Expanding research horizons with GW’s five Fulbright
GW is the only university in the District with five
Fulbright scholars. The 2006-07 recipients are: (back
row, l-r) Larry Yu, Lars Willnat, Sean Cleary, (front
row, l-r) David Drummond Gow, and Geralyn Schulz.
In 1946, U.S. Senator and GW Law School alumnus J. William
Fulbright, LLB ’34, established the Fulbright Program
to increase intellectual communication between countries through
the exchange of knowledge and skills. Since then, more than
250,000 individuals have received Fulbright Fellowships and
Scholarships, many of them university faculty who use the
awards to fund cross-cultural research projects.
Of the numerous 2006-07 Fulbright recipients in academic
institutions across the globe, five of them call GW home—making
GW the only university in the District with that many Fulbright
The five are involved in a wide range of research activities,
taking them everywhere from the National University of Management
in Phnom Penh, Cambodia, to the University of Cauca in Colombia.
Blending teaching and research, each destination holds a special
importance to the faculty member.
As a Fulbright scholar at the Universiti Purtra Malaysia’s
Department of Communication, Lars Willnat, associate professor
of media and public affairs and international affairs, spent
time exploring the relationship between developing Asian democracies
and their culture, media, and politics. Working with a colleague,
he developed public opinion polls that looked at the media’s
role in political participation and the “stable tension”
between the Chinese and Malays.
“It’s great stuff,” says Willnat. “Especially
since most Western media researchers have ignored most large
Southeast Asian nations, such as Malaysia or Indonesia.”
This January, Larry Yu, associate professor of tourism and
hotel management, wasn’t far from Malaysia when he was
conducting research in Cambodia on future purchase behavior
and international tourist satisfaction. “Given the recent
surge in the country’s international tourism, I am interested
in investigating international tourist perceptions of satisfaction
with Cambodia, and tourist intention to return to or recommend
the country,” he says.
For David Gow, Baker Professor of Anthropology and International
Affairs, the Fulbright Fellowship serves to connect past research
with a future publication. Gow will spend the spring semester
teaching in the anthropology department at the University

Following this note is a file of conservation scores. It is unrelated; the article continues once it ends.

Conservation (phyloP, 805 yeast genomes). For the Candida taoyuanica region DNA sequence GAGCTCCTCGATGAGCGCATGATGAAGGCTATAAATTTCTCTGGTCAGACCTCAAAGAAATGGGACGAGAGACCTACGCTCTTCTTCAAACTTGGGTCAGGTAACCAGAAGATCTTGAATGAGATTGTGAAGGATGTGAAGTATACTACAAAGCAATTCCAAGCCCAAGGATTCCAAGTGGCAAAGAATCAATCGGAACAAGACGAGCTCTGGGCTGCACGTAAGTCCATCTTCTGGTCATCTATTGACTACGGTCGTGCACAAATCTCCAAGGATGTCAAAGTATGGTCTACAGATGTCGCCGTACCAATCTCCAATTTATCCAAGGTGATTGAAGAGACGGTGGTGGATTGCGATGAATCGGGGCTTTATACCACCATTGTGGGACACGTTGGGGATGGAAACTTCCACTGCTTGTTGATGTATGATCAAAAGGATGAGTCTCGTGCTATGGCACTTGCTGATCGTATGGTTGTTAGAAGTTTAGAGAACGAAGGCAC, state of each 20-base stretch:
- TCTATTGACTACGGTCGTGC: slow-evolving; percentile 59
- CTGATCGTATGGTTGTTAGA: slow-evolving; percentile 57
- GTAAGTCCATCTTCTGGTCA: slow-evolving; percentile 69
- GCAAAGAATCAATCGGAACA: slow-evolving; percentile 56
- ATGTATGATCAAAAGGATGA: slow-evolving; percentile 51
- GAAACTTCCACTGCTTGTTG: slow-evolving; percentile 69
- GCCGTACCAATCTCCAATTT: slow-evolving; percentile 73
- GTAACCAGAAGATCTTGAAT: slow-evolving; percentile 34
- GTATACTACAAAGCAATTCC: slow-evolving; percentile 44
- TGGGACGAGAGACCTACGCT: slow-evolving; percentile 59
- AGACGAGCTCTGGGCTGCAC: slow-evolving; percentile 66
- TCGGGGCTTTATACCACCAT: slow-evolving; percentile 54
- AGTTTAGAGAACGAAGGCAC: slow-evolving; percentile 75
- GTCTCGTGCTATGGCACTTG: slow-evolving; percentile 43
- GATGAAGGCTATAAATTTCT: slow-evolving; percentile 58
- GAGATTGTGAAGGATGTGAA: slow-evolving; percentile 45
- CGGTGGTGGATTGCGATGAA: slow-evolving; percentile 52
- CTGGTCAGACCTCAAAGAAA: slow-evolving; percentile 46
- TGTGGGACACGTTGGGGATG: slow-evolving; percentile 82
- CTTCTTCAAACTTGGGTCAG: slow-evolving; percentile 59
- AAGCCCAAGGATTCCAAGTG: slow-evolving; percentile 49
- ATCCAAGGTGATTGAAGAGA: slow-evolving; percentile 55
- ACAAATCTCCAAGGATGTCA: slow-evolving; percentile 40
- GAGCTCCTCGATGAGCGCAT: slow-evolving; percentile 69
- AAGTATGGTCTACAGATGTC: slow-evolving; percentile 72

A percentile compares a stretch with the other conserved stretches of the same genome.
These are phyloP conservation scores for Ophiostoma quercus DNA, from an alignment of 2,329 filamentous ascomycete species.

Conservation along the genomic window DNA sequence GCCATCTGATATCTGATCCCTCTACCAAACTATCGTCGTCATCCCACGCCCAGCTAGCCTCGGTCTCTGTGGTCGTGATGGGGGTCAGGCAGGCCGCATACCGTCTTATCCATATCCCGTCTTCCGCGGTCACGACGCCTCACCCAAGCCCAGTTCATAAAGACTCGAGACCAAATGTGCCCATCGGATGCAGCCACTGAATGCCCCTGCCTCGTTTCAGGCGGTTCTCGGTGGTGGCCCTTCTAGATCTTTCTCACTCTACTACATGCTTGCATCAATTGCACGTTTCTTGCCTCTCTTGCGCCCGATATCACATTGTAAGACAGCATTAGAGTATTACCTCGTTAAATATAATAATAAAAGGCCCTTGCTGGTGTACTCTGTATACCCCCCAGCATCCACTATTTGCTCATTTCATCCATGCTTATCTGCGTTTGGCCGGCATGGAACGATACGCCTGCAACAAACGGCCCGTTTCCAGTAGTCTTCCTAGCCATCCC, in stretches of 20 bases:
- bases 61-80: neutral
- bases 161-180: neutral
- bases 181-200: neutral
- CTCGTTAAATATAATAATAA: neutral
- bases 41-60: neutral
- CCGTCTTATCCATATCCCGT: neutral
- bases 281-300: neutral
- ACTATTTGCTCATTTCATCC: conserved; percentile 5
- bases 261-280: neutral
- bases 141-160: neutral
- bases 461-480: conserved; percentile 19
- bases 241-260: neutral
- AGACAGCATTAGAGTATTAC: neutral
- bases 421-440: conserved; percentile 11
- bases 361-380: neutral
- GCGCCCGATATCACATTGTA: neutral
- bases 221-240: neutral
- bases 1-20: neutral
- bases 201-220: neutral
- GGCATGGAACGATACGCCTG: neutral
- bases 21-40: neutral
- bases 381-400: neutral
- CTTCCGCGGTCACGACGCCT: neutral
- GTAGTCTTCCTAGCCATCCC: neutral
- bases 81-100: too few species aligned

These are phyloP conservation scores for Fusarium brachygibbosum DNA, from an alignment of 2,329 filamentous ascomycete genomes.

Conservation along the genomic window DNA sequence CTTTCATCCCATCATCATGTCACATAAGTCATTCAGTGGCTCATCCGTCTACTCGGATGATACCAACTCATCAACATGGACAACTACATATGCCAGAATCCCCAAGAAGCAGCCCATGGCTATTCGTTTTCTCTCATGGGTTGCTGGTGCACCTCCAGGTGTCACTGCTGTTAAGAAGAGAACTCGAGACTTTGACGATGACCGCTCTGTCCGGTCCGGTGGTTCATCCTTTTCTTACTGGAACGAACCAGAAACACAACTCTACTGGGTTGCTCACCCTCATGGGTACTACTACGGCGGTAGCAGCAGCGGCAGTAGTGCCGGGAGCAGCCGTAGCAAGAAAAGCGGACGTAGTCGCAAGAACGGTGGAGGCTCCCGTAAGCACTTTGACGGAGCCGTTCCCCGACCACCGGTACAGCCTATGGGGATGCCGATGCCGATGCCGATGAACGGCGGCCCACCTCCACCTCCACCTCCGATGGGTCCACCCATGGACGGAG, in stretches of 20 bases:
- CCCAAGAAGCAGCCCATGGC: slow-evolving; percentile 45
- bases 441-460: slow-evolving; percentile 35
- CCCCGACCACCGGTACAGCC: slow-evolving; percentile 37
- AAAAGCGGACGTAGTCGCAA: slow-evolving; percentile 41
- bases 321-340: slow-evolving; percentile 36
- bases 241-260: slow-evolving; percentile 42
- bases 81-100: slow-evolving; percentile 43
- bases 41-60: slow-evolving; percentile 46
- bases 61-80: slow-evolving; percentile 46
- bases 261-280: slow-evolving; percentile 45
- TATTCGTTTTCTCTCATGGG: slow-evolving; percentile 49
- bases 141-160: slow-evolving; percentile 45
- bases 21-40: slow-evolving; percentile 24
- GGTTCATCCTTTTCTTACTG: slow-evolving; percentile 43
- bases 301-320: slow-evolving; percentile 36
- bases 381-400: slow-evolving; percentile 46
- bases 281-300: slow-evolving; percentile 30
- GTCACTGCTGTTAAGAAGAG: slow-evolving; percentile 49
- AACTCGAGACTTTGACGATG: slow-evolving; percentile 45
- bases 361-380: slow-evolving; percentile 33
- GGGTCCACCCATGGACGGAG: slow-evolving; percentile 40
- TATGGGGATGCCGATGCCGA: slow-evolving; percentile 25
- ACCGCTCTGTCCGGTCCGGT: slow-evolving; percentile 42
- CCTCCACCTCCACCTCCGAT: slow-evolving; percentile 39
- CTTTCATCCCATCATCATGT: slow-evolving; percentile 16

of Cauca in Colombia. Not only will his work continue to explore
the tenure of Colombia’s first indigenous governor,
Taita Floro Tunubalá, but it also will utilize his
research toward a forthcoming book, Countering Development:
Indigenous Modernity and the Moral Imagination.
Spring will find Sean D. Cleary, associate professor of epidemiology
and biostatistics, teaching epidemiology to students in the
departments of microbiology and community medicine and family
health at Nepal’s Tribhuvan University, Institute of
Medicine in Kathmandu. In addition to teaching responsibilities,
Cleary, as a Fulbright Senior Scholar, will work on improving
health planning by examining the spatial distribution of diseases
in Nepal through geographic information systems. “Applying
small-area analysis techniques in Nepal can potentially have
a significant impact on disease control for infectious diseases,”
he says. “It will also be a useful tool for illuminating
and understanding health disparities.”
Australia was the perfect country for Geralyn Schulz to lecture
and research on speech rehabilitation, because it shares a
high incidence of neurological disorders with the United States.
Both countries, says the associate professor of speech and
hearing science, are concerned with implementing evidence-based
practice and functional outcome measures.
“This Fulbright project not only furthers my clinical
research goal of developing and assessing more efficacious
therapy methods for the rehabilitation of speech in persons
who have had neurological damage, it also furthers the goal
of speech pathology in the U.S. and Australia,” she
remarks of her impending work with the University of Queensland.
“It also furthers the mission of the Fulbright Scholarship
program to promote the exchange of ideas and to establish
joint international collaborations that promote greater mutual
understanding between nations.”
No doubt Fulbright himself would be proud of his intellectual
successors, each one of them furthering the intellectual and
cultural goals he established more than 60 years ago.
—Zak M. Salih